Mass Market Paperbound
224 pages, 6.75 × 4.19 × 0.63 in
June 3, 2008
Penguin Publishing Group
The following ISBNs are associated with this title:
ISBN - 10: 0451530977
ISBN - 13: 9780451530974
About the Book
From young Jim Hawkins's first encounter with the sinister Blind Pew to the climactic battle with villain Long John Silver, Stevenson's story is full of thrills and action. This edition of "Treasure Island" contains a new Introduction. Revised reissue.
Read from the Book
Chapter IThe Old Sea Dog at the "Admiral Benbow"Squire Trelawney, Dr. Livesey, and the rest of these gentlemen having asked me to write down the whole particulars about Treasure Island, from the beginning to the end, keeping nothing back but the bearings of the island, and that only because there is still treasure not yet lifted, I take up my pen in the year of grace 17-, and go back to the time when my father kept the "Admiral Benbow" inn, and the brown old seaman, with the sabre cut, first took up his lodging under our roof.I remember him as if it were yesterday, as he came plodding to the inn door, his sea-chest following behind him in a hand-barrow; a tall, strong, heavy, nut-brown man; his tarry pigtail falling over the shoulders of his soiled blue coat; his hands ragged and scarred, with black, broken nails; and the sabre cut across one cheek, a dirty, livid white. I remember him looking round the cove and whistling to himself as he did so, and then breaking out in that old sea-song that he sang so often afterwards:-"Fifteen men on the dead man's chest-Yo-ho-ho, and a bottle of rum!"in the high, old tottering voice that seemed to have been tuned and broken at the capstan bars. Then he rapped on the door with a bit of stick like a handspike that he carried, and when my father appeared, called roughly for a glass of rum. This, when it was brought to him, he drank slowly, like a connoisseur, lingering on the taste, and still looking about him at the cliffs and up at our si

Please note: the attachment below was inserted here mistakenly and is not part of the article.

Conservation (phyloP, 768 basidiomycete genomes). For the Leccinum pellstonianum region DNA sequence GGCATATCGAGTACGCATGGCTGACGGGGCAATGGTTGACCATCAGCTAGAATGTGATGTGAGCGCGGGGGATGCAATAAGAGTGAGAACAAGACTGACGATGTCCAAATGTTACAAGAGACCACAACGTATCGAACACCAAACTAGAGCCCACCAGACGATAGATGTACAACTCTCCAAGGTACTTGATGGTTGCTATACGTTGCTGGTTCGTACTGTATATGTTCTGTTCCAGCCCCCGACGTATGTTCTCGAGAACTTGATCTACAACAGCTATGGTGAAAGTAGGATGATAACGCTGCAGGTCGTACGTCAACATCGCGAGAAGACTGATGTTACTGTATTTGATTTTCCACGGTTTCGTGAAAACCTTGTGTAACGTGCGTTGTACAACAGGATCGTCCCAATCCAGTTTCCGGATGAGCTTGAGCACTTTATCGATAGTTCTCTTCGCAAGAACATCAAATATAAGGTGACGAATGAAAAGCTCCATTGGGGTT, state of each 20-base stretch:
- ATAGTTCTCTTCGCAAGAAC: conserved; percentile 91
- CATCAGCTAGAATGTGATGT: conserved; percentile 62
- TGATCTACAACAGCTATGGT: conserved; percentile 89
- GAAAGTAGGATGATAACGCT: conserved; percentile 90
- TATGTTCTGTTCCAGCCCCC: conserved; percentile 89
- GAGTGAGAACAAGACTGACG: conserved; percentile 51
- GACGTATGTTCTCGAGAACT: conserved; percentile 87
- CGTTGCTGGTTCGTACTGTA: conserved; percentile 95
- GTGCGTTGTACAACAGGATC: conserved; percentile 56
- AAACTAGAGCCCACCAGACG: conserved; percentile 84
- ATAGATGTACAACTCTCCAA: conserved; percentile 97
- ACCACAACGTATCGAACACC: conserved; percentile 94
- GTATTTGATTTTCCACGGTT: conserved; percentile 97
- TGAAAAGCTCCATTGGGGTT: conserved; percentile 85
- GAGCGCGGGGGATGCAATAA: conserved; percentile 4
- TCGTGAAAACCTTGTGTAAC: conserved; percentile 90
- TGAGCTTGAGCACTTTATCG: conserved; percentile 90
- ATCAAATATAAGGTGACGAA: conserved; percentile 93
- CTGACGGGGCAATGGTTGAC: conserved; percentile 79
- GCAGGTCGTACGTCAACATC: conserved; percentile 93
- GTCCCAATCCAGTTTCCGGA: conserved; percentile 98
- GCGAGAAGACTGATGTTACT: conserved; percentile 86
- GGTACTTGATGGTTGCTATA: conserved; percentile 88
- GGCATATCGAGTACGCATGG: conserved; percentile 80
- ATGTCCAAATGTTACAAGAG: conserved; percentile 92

From the Publisher
Robert Louis Stevenson’s rousing seafaring classic.
“Fifteen men on a dead man’s chest—
Yo-ho-ho, and a bottle of rum!”
For sheer storytelling delight and pure adventure, Treasure Island has never been surpassed. From young Jim Hawkins’s first encounter with the sinister beggar Pew to the climactic battle with the most memorable villain in literature, Long John Silver, this novel has fired readers’ imaginations for generations. A rousing tale of treachery, greed, and daring, Treasure Island continues to enthrall readers of all ages.
About the Author
Throughout his life, Robert Louis Stevenson (1850-94) was plagued by ill health, which interrupted his formal education at Edinburgh University. Pursuing the life of a bohemian during his twenties and thirties, he traveled around Europe and formed the basis of his first two books, An Inland Journey (1878) and Travels with a Donkey (1879). Stevenson gained his first popular success with Treasure Island (1883). The Strange Case of Dr. Jekyll and Mr. Hyde, which sold forty thousand copies in six months, and Kidnapped appeared in 1886, followed by The Black Arrow (1888) and The Master of Ballantrae (1889). In 1888, he set out with his family for the South Seas, traveling to the leper colony at Molokai and finally settling in Samoa, where he died.
Patrick Scott is Distinguished Professor Emeritus at the University of South Carolina and co-editor of Studies in Scottish Literature. From 1996 to 2011, he was Director of Rare Books and Special Collections at Thomas Cooper Library, which has the largest Scottish literature collection outside Scotland. His earlier publications on Victorian boys’ books include essays on Hughes’s Tom Brown’s Schooldays and Kipling’s Stalky & Co.
Sara Levine is the author of the novel Treasure Island!!! and the short story collection Short Dark Oracles. Her essays have been widely anthologized, and she teaches writing at The School of the Art Institute of Chicago.
“[Treasure Island is] the realization of an ideal, that which is promised in its provocative and beckoning map; a vision not only of white skeletons but also green palm trees and sapphire seas.”—G.K. Chesterton